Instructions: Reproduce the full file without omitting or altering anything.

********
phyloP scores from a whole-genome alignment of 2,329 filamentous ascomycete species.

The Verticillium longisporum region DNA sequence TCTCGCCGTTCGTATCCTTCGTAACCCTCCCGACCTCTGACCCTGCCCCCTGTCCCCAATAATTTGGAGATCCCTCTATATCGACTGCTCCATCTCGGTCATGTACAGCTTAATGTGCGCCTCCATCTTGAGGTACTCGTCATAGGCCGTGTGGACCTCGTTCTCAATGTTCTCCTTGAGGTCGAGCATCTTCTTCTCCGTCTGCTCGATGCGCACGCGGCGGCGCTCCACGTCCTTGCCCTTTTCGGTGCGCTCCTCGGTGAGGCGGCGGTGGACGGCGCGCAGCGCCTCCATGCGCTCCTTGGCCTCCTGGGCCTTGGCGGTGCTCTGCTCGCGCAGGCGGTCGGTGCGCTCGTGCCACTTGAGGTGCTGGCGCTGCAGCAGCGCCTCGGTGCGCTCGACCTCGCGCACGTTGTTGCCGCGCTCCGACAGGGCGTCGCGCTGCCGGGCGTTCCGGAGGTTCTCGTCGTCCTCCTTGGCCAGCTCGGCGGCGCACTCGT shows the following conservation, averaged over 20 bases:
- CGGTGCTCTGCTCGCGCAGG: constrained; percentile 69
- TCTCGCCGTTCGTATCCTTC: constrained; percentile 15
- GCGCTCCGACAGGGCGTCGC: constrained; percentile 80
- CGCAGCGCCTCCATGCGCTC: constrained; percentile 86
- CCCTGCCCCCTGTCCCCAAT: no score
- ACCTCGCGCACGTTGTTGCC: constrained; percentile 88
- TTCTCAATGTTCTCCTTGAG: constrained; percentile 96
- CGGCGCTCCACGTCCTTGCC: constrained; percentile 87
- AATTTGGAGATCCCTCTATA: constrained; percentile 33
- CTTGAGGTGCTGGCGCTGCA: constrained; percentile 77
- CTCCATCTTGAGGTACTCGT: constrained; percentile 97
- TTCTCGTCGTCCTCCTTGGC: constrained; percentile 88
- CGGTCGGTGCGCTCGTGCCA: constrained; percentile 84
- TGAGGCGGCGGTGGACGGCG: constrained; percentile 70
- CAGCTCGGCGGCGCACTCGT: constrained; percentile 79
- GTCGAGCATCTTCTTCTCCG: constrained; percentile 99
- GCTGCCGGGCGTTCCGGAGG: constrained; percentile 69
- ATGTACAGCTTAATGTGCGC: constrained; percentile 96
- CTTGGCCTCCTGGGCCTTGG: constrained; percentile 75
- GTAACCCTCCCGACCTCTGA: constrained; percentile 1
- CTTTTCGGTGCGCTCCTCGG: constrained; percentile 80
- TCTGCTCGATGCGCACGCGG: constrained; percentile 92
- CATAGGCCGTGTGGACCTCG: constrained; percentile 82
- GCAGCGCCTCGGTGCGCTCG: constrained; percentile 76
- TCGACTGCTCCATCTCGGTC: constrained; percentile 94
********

phyloP scores from a whole-genome alignment of 2,329 filamentous ascomycete species.

The Verticillium longisporum region DNA sequence TCTCGCCGTTCGTATCCTTCGTAACCCTCCCGACCTCTGACCCTGCCCCCTGTCCCCAATAATTTGGAGATCCCTCTATATCGACTGCTCCATCTCGGTCATGTACAGCTTAATGTGCGCCTCCATCTTGAGGTACTCGTCATAGGCCGTGTGGACCTCGTTCTCAATGTTCTCCTTGAGGTCGAGCATCTTCTTCTCCGTCTGCTCGATGCGCACGCGGCGGCGCTCCACGTCCTTGCCCTTTTCGGTGCGCTCCTCGGTGAGGCGGCGGTGGACGGCGCGCAGCGCCTCCATGCGCTCCTTGGCCTCCTGGGCCTTGGCGGTGCTCTGCTCGCGCAGGCGGTCGGTGCGCTCGTGCCACTTGAGGTGCTGGCGCTGCAGCAGCGCCTCGGTGCGCTCGACCTCGCGCACGTTGTTGCCGCGCTCCGACAGGGCGTCGCGCTGCCGGGCGTTCCGGAGGTTCTCGTCGTCCTCCTTGGCCAGCTCGGCGGCGCACTCGT shows the following conservation, averaged over 20 bases:
- CGGTGCTCTGCTCGCGCAGG: constrained; percentile 69
- TCTCGCCGTTCGTATCCTTC: constrained; percentile 15
- GCGCTCCGACAGGGCGTCGC: constrained; percentile 80
- CGCAGCGCCTCCATGCGCTC: constrained; percentile 86
- CCCTGCCCCCTGTCCCCAAT: no score
- ACCTCGCGCACGTTGTTGCC: constrained; percentile 88
- TTCTCAATGTTCTCCTTGAG: constrained; percentile 96
- CGGCGCTCCACGTCCTTGCC: constrained; percentile 87
- AATTTGGAGATCCCTCTATA: constrained; percentile 33
- CTTGAGGTGCTGGCGCTGCA: constrained; percentile 77
- CTCCATCTTGAGGTACTCGT: constrained; percentile 97
- TTCTCGTCGTCCTCCTTGGC: constrained; percentile 88
- CGGTCGGTGCGCTCGTGCCA: constrained; percentile 84
- TGAGGCGGCGGTGGACGGCG: constrained; percentile 70
- CAGCTCGGCGGCGCACTCGT: constrained; percentile 79
- GTCGAGCATCTTCTTCTCCG: constrained; percentile 99
- GCTGCCGGGCGTTCCGGAGG: constrained; percentile 69
- ATGTACAGCTTAATGTGCGC: constrained; percentile 96
- CTTGGCCTCCTGGGCCTTGG: constrained; percentile 75
- GTAACCCTCCCGACCTCTGA: constrained; percentile 1
- CTTTTCGGTGCGCTCCTCGG: constrained; percentile 80
- TCTGCTCGATGCGCACGCGG: constrained; percentile 92
- CATAGGCCGTGTGGACCTCG: constrained; percentile 82
- GCAGCGCCTCGGTGCGCTCG: constrained; percentile 76
- TCGACTGCTCCATCTCGGTC: constrained; percentile 94